Indonesia - South East Asia
Indonesia facts & history in brief
EXcerpted from Wikipedia, the free encyclopedia.
Jakarta (also DKI Jakarta) is the capital and largest
city of Indonesia.
Jakarta Skyline (top), Monumen Nasional (left),
Daerah Khusus Ibukota Jakarta
Special Capital Territory of Jakarta
Istiqlal Mosque (center right),
and Jakarta traffic
The Big Durian
Jaya Raya (Indonesian)
(Victorious and Great)
Location of Jakarta
Government - Type:
Special administrative area
- City 656 km² (253.3 sq mi)
4 m (13 ft)
- City 8,500,000
12,957.31/km² (33,559.3/sq mi)
- Metro 24,094,000
It is the largest city by population in Indonesia and
in Southeast Asia as a whole.
It was formerly known as Sunda Kelapa (397–1527),
Jayakarta (1527–1619), Batavia (1619–1942), and
Located on the northwest coast of Java, it has an
area of 661.52 square kilometres (255.41 sq mi) and
a population of 8,489,910.
Jakarta is the country's economic, cultural and
political center. Jakarta is the twelfth-largest
city in the world; the metropolitan area, called
Jabodetabek, is now the second largest
in the world.
First established in the fourth century, the city
became an important trading port for the Kingdom
As Batavia, it grew greatly as the capital of the
colonial Dutch East Indies.
Renamed Jakarta in 1942 during Japan's occupation
of Java, it was made the capital city of Indonesia
when the country became independent after
World War II.
Major landmarks in Jakarta include Indonesia Stock Exchange,
the Bank of Indonesia, and the National Monument
The city is the seat of the ASEAN Secretariat.
Jakarta is served by the Soekarno-Hatta International
Airport, Halim Perdanakusuma International Airport,
and Tanjung Priok harbour; it is connected by several
intercity and commuter railways, and served by several
bus lines running on reserved busways.
Jakarta is located on the northwestern coast of Java,
at the mouth of the Ciliwung River on Jakarta Bay, which
is an inlet of the Java Sea.
The northern part of Jakarta is constituted on a plain
land, approximately eight meters above the sea level.
This contributes to the frequent flooding.
The southern parts of the city are hilly.
There are about thirteen rivers flowing through Jakarta,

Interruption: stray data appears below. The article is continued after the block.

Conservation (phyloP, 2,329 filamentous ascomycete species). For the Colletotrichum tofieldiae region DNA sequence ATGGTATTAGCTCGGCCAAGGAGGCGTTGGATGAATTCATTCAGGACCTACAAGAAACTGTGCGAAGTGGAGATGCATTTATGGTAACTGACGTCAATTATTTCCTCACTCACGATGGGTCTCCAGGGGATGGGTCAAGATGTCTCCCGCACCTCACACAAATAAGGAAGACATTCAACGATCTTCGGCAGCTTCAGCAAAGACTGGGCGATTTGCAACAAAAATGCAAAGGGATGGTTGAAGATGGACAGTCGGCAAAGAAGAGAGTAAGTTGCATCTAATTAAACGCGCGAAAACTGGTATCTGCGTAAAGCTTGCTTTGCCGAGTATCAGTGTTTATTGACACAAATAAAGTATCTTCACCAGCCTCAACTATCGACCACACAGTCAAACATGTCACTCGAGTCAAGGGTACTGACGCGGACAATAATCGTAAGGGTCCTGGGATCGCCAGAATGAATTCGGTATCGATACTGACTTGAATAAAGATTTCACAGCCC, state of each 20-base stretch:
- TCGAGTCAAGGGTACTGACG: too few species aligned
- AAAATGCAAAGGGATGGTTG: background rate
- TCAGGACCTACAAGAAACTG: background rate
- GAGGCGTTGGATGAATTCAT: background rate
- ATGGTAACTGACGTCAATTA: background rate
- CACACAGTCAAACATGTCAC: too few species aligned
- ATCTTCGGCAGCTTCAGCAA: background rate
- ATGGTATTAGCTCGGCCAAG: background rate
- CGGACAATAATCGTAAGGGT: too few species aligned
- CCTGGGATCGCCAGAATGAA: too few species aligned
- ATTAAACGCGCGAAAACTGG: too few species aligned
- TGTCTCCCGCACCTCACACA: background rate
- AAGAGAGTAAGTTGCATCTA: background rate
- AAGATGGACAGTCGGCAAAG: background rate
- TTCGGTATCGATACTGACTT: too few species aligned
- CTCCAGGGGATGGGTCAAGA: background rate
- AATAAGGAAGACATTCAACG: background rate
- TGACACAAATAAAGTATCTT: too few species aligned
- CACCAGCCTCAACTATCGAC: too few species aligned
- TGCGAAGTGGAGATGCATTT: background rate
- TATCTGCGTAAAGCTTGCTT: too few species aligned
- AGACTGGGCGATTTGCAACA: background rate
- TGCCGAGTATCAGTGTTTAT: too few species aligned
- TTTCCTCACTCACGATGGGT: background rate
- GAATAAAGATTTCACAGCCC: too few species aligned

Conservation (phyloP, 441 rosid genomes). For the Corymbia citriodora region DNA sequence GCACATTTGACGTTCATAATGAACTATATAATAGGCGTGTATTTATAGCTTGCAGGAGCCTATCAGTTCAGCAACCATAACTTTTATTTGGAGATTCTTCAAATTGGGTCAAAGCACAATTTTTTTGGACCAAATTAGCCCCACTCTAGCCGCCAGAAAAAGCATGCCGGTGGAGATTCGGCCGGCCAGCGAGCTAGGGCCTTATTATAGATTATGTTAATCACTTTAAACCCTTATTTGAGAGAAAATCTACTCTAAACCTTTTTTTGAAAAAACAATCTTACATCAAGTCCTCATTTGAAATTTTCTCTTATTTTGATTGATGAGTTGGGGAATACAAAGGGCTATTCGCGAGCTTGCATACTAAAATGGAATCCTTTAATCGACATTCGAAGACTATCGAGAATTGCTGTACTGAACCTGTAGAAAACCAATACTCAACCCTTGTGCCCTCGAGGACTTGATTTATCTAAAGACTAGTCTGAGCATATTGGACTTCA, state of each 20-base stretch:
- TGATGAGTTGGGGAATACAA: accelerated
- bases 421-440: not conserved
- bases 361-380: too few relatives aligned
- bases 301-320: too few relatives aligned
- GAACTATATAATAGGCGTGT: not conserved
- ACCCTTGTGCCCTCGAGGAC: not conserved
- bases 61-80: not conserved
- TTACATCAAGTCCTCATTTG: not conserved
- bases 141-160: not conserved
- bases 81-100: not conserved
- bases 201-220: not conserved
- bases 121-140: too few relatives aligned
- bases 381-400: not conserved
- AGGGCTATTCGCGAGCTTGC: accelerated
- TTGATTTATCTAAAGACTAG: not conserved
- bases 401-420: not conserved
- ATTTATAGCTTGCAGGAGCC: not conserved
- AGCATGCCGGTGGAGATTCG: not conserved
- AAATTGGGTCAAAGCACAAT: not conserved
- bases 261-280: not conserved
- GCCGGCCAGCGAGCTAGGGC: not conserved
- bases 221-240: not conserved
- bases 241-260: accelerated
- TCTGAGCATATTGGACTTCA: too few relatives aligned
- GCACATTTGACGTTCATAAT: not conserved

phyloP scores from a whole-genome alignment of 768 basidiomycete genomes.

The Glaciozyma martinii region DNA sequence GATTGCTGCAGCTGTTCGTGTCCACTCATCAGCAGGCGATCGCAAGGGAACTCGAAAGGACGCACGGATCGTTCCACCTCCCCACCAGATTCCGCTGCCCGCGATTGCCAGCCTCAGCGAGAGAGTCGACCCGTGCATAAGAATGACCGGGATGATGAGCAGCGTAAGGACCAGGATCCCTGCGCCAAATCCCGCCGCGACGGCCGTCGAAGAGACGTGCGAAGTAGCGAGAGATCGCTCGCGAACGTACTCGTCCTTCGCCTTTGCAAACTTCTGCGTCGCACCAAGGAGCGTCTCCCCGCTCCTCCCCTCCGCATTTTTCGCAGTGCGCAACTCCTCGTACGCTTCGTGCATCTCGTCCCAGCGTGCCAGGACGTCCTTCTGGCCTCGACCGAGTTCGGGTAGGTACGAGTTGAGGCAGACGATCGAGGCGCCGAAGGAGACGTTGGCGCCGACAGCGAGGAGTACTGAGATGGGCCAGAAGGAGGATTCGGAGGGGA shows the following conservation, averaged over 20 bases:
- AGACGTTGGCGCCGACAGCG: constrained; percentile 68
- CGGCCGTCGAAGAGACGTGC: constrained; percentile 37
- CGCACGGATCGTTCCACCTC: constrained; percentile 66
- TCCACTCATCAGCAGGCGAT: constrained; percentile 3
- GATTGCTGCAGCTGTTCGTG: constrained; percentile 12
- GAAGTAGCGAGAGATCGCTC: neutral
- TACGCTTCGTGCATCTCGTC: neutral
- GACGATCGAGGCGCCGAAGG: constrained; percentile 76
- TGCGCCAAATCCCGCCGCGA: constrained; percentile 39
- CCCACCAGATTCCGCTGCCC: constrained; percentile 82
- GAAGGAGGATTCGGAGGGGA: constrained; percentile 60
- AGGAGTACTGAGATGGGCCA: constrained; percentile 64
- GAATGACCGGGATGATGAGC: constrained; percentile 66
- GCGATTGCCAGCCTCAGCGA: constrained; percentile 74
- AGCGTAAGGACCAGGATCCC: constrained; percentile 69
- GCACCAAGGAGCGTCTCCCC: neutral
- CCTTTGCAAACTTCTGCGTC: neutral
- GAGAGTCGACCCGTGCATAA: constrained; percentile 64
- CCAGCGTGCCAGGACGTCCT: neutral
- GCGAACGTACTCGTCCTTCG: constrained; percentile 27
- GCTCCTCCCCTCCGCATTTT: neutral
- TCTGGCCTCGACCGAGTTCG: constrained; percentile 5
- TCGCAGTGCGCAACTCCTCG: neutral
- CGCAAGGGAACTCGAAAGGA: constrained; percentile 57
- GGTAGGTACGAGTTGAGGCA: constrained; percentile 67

mostly flowing from the hilly southern parts of the city
northwards towards the Java Sea.
The most important river is the Ciliwung River, which
divides the city into the western and eastern
The city border is the province of West Java on its east
side and the province of Banten on its west side.
The Thousand Islands, which are administratively a part of
Jakarta, are located in Jakarta Bay north of the
Jakarta has a hot and humid equatorial/tropical climate
(Af) according to the Köppen climate classification
Located in the western-part of Indonesia, Jakarta's wet
season rainfall peak is January with average monthly
rainfall of 400 millimetres (16 in), and its dry season
low point is August with a monthly average of 70 millimetres
The city is humid throughout the year with daily temperature
range of 25° to 36°C (77°-97°F).
The old name of Jakarta was Sunda Kelapa.
The earliest record mentioning this area as a capital city
can be traced to the Indianised kingdom of Tarumanagara as
early as the fourth century.
In AD 39, King Purnawarman established Sunda Pura as a new
capital city for the kingdom, located at the northern coast
Purnawarman left seven memorial stones with inscriptions
bearing his name spread across the area, including the
present-day Banten and West Java provinces.
The Tugu Inscription is considered the oldest of all of
After the power of Tarumanagara declined, all of its many
territories, including Sunda Pura, became part of the
Kingdom of Sunda.
The harbour area were renamed Sunda Kelapa as written in
a Hindu monk's lontar manuscripts, which are now located
at the Bodleian Library of Oxford University in England,
and travel records by Prince Bujangga Manik.
By the fourteenth century, Sunda Kelapa became a major
trading port for the kingdom.
The first European fleet, four Portuguese ships from Malacca,
arrived in 1513 when the Portuguese were looking for a route
for spices, especially black pepper.
The Kingdom of Sunda made a peace agreement with Portugal
by allowing the Portuguese to build a port in 1522 in order
to defend against the rising power of the Sultanate of Demak
from central Java.
In 1527, Fatahillah, a Sumatran Malay warrior from Demak
attacked Kingdom of Sunda and succeeded in conquering the
harbour on June 22, 1527, after which Sunda Kelapa was renamed
Through the relationship with Prince Jayawikarta from the
Sultanate of Banten, Dutch ships arrived in Jayakarta in
In 1602, the British East India Company's first voyage,